grogs4dogs wrote:While knife sets are a popular way to sell lots of knives, you likely don't need more than three: http://terrygruggen.blogspot.com/2011/0 ... nives.html
jidina80 wrote:While I agree with those suggesting buying fewer, but higher quality, knives, you might need more than two or three. If you cut breads you will want a knife with a serrated edge. If you fillet fish or debone meats, you'll find a good fillet knife worth the money.
englishgirl wrote:Finally, being a gluten-free vegetarian has its advantages. I basically use 1 6" Shun utility knife for everything. Yay me.
Edit: I do recommend going and playing with knives before you buy them. I picked one type of knife based on what I read, but when I went into the fancy kitchen goods store to get the feel of the handles, I didn't like them as much, whereas the handle on a different knife line felt like it was actually made for my hand.
newkidontheblock wrote:We are looking for new knives set for our kitchen.
I have narrowed down the choices to
J a heckles 7 piece twins professional set
http://www.amazon.com/Zwilling-J-A-Henc ... roduct_top
reisner wrote:Depending on your cooking you might need to add an oyster knife, a boning or fillet knife.
yukonjack wrote:The most recent Consumer Reports recommends the 7 piece set by Ginsu for items under $100. While I agree with buying knives individually it's hard to argue with getting this as a set. Wondering if anyone has an experience with these knives.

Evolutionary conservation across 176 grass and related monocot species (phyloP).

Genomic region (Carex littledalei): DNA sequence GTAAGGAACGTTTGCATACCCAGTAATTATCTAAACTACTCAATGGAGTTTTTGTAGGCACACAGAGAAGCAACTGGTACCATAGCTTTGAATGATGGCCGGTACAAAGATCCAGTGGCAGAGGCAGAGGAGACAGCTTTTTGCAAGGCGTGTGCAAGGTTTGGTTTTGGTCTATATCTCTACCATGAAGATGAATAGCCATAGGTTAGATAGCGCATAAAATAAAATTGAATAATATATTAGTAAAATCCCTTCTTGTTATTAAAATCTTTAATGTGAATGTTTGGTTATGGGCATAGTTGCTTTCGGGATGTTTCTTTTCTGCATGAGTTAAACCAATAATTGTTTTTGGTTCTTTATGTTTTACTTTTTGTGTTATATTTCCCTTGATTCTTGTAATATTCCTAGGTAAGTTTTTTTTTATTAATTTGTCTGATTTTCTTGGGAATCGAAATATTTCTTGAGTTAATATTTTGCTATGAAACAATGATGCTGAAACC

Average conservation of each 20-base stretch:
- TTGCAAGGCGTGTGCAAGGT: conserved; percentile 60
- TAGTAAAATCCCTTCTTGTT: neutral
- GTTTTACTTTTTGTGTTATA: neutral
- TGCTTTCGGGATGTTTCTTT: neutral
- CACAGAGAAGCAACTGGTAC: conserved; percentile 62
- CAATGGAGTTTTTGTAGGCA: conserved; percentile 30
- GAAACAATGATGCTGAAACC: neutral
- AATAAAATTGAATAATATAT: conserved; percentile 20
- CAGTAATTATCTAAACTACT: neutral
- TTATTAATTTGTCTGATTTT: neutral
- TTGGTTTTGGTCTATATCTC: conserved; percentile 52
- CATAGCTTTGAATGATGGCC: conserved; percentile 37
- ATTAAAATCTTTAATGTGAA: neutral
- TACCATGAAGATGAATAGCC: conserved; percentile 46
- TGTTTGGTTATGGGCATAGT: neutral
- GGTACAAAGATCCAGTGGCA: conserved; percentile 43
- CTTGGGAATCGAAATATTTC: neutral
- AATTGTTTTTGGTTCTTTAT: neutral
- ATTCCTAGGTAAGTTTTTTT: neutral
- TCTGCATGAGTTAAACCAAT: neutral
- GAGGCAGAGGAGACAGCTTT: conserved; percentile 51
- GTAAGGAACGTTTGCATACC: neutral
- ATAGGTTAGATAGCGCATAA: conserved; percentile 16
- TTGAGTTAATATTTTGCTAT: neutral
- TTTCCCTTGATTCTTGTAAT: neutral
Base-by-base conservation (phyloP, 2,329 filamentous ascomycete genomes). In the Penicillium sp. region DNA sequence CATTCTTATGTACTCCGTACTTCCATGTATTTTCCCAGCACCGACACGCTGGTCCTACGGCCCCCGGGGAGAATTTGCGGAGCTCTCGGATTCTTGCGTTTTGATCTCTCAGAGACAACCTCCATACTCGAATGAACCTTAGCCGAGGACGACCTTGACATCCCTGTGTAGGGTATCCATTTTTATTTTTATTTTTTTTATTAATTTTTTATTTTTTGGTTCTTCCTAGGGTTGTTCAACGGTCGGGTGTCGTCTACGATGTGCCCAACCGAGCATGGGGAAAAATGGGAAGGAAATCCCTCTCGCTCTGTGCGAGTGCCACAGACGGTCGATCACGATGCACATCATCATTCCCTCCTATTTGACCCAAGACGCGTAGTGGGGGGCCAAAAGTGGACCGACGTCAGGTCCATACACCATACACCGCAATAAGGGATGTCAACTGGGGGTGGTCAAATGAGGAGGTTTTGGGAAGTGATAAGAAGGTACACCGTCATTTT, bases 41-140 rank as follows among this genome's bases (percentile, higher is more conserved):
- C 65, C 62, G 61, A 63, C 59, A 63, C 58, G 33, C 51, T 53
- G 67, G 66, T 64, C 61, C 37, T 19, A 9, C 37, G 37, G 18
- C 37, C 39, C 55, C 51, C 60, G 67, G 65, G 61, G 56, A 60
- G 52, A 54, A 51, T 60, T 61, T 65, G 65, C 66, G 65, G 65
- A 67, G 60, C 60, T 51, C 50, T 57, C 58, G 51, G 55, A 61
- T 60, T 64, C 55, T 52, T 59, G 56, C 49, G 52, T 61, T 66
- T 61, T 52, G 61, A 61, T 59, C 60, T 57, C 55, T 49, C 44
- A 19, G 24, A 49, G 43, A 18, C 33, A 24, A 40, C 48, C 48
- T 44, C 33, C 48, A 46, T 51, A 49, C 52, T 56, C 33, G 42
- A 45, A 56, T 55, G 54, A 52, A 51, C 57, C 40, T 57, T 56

JupiterJones wrote:yukonjack wrote:The most recent Consumer Reports recommends the 7 piece set by Ginsu for items under $100. While I agree with buying knives individually it's hard to argue with getting this as a set. Wondering if anyone has an experience with these knives.
I saw some guy cut through a tin can with one. It was still sharp enough to slice a tomato.
ObliviousInvestor wrote:I would recommend fewer knives and going for the more high end lines of either brand. For Wusthuf, that would be their "Classic" line. For example, a single 8" chef knife can do the majority of the work in your kitchen. Add a paring knife and you're pretty much set. Those two knives, properly cared for, should last for decades.
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